Obama accepts resignation from VA’s Shinseki

Staff and wire reportsMay 30, 2014 

— President Barack Obama announced Friday the had accepted VA Secretary Eric Shinseki's resignation "with considerable regret" after determining that the politics of the growing scandal at the department were becoming a distraction.

The announcement came amid mounting problems within the health care system for the nation’s military veterans. Speaking at the White House, Obama said Shinseki and Rob Nabors, a White House official the president has been temporarily assigned to work with the VA, had informed him earlier Friday that misconduct had taken place at VA facilities across the country, not just in Phoenix.

"This is totally unacceptable. All veterans deserve the best. They have earned it," Obama said. "Last week I said that if we found misconduct, it would be punished, and I meant it."

Obama said deputy director of the VA Sloan Gibson will take over as interim leader of the agency, and said the White House would work to quickly find a permanent successor.

Speaking to reporters, Obama said Shinseki, a retired four-star general, had reached the decision to resign, believing his leadership had become a distraction.

"He has worked hard to investigate and identify the problems with access to care," Obama said. "But as he told me this morning, the VA needs new leadership to address them. He does not want to be a distraction because his priority is to fix the problem and make sure our vets are getting the care that they need. That was Ric's judgment on behalf of his fellow veterans."

Obama said he agreed.

"We don't have time for distractions. We need to fix the problem."

Obama praised Shinseki for helping to reduce homelessness among veterans, improve services for female veterans and trim the VA's record backlog of disability claims. Shinseki helped enroll 2 million new veterans in health care and oversaw the rollout of the post-9/11 GI Bill, Obama said.

“He is a very good man. I don’t just mean that he is a very accomplished man,” Obama said, adding that he has done “exemplary” work on the behalf of veterans. “He has been a champion for our veterans,” Obama said.

"Ric Shinseki has served his country with honor for nearly 50 years," Obama said. "He did two tours of combat in Vietnam. He's a veteran who left a part of himself on the battlefield. He rose to command the 1st Cavalry Division, served as Army chief of staff, and has never been afraid to speak truth to power."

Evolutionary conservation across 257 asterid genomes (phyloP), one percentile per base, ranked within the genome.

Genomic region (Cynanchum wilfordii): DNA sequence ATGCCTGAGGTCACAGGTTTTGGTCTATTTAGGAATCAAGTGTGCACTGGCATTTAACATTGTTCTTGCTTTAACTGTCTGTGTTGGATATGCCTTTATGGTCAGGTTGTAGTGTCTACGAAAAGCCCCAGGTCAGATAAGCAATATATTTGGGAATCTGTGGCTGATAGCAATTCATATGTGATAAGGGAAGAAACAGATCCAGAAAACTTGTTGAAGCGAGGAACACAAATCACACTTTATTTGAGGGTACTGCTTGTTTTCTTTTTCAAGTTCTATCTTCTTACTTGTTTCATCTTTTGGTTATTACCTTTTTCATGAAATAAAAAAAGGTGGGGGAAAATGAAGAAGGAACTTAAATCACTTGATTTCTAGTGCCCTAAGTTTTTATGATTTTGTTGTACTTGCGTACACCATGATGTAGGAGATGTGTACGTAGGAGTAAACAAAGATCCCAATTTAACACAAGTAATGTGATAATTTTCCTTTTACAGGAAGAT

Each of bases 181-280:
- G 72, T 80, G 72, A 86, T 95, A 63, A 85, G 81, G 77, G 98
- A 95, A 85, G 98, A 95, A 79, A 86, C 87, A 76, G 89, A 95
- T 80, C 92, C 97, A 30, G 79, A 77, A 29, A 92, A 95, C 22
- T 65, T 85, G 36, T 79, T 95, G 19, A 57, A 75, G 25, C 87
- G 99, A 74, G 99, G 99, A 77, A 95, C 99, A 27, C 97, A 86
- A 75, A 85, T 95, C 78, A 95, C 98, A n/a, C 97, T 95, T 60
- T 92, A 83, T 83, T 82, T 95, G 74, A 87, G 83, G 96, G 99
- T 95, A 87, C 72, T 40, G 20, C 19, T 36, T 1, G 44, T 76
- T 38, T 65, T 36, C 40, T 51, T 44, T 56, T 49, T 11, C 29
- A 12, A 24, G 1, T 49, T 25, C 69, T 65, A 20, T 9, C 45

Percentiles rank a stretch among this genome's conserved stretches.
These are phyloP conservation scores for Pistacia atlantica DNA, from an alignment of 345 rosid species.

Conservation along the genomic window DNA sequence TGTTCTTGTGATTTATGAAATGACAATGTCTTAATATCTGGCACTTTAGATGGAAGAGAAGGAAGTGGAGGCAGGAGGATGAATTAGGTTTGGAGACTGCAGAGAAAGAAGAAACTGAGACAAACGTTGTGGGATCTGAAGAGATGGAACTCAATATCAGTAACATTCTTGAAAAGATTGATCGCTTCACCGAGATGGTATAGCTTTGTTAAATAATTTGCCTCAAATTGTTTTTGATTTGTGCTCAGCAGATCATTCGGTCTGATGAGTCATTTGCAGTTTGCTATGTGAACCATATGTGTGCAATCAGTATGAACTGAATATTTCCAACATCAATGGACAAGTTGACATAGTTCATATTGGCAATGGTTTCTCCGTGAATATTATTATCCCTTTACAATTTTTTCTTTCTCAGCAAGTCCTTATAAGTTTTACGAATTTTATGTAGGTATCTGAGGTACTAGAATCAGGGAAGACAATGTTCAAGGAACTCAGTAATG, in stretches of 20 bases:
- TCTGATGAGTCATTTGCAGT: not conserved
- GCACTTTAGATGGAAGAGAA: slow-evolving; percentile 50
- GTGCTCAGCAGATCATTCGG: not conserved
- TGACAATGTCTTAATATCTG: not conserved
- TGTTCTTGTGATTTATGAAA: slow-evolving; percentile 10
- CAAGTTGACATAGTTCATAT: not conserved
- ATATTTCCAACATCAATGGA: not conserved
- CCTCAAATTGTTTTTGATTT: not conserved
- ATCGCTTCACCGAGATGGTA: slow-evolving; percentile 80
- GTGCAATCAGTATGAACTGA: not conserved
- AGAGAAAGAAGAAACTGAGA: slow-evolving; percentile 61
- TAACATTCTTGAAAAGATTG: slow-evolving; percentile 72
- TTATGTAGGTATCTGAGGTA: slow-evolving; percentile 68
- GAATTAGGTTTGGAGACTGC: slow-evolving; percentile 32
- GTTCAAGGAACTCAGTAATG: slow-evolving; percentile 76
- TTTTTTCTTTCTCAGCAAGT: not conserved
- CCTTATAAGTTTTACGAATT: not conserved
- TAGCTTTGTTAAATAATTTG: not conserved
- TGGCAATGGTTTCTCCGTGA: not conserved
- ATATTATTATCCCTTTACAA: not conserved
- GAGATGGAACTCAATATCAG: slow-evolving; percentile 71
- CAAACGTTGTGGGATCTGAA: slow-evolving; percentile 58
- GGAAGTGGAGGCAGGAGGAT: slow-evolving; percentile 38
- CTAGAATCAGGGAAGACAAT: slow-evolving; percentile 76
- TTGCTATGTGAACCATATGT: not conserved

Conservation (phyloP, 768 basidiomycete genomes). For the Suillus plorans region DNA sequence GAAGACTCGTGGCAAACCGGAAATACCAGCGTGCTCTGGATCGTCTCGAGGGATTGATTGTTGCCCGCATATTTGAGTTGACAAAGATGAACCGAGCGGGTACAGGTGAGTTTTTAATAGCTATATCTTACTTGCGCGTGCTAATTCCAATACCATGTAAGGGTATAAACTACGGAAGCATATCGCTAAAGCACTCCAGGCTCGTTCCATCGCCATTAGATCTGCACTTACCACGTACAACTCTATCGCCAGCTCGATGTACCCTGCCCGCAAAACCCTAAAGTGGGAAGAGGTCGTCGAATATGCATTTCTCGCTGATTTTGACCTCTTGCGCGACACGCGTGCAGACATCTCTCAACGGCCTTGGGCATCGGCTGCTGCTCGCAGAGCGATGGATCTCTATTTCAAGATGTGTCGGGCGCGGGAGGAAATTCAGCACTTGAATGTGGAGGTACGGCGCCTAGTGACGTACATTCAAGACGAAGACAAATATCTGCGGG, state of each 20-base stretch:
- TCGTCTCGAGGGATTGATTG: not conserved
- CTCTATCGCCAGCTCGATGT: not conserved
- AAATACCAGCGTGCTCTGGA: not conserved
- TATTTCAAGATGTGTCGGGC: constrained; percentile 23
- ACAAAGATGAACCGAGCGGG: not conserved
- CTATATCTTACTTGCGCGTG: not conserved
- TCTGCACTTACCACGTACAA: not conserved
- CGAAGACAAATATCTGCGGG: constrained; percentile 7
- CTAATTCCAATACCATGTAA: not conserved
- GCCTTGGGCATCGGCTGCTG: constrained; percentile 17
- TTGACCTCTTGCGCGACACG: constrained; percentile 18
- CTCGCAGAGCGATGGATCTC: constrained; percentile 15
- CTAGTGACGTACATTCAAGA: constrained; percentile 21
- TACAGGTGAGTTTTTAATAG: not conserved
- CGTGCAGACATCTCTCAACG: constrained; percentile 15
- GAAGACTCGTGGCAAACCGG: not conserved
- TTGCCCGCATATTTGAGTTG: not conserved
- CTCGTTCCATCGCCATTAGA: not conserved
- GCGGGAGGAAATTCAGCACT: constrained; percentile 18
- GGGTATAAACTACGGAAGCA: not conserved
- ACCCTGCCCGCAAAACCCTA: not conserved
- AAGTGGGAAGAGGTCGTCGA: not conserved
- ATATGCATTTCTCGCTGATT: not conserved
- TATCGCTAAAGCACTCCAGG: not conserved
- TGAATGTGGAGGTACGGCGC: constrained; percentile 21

Before resigning, Shinseki apologized Friday for the delayed treatment and other service lapses at VA hospitals that had prompted growing calls for him to step down.

Speaking at a conference in Washington on homeless vets, Shinseki acknowledged that the long waiting times and other problems at many VA health facilities across the country were more severe than he’d originally realized.

“We now know that VA has a systemic, totally unacceptable lack of integrity within some of our veterans health facilities,” Shinseki said. “That breach of integrity is irresponsible, it is indefensible and unacceptable to me.”

Shinseki said aides had led him to believe the problems were isolated and limited to a relatively small number of VA hospitals and clinics.

“Given the facts that I now know, I apologize as the senior leader of Veterans Affairs,” Shinseki said.

Shinseki also announced the removal of leaders at a troubled VA hospital in Phoenix, where problems that began surfacing earlier this year led to revelations of lapses at other veterans health facilities in the country.

​Sen. Jerry Moran, a Kansas Republican who'd called for Shinseki to step down more than three weeks ago, welcomed the resignation.

"We now need accountability and true reform within the VA all across the country," Moran, a member of the Senate Veterans' Affairs Committee, said in a statement. "For this to occur, we need a fresh perspective and a leader who is willing to shake up the VA's bureaucratic culture."

Moran urged Obama to nominate a new VA chief from outside the ranks of the veterans health system.​

Bellingham Herald is pleased to provide this opportunity to share information, experiences and observations about what's in the news. Some of the comments may be reprinted elsewhere in the site or in the newspaper. We encourage lively, open debate on the issues of the day, and ask that you refrain from profanity, hate speech, personal comments and remarks that are off point. Thank you for taking the time to offer your thoughts.

Commenting FAQs | Terms of Service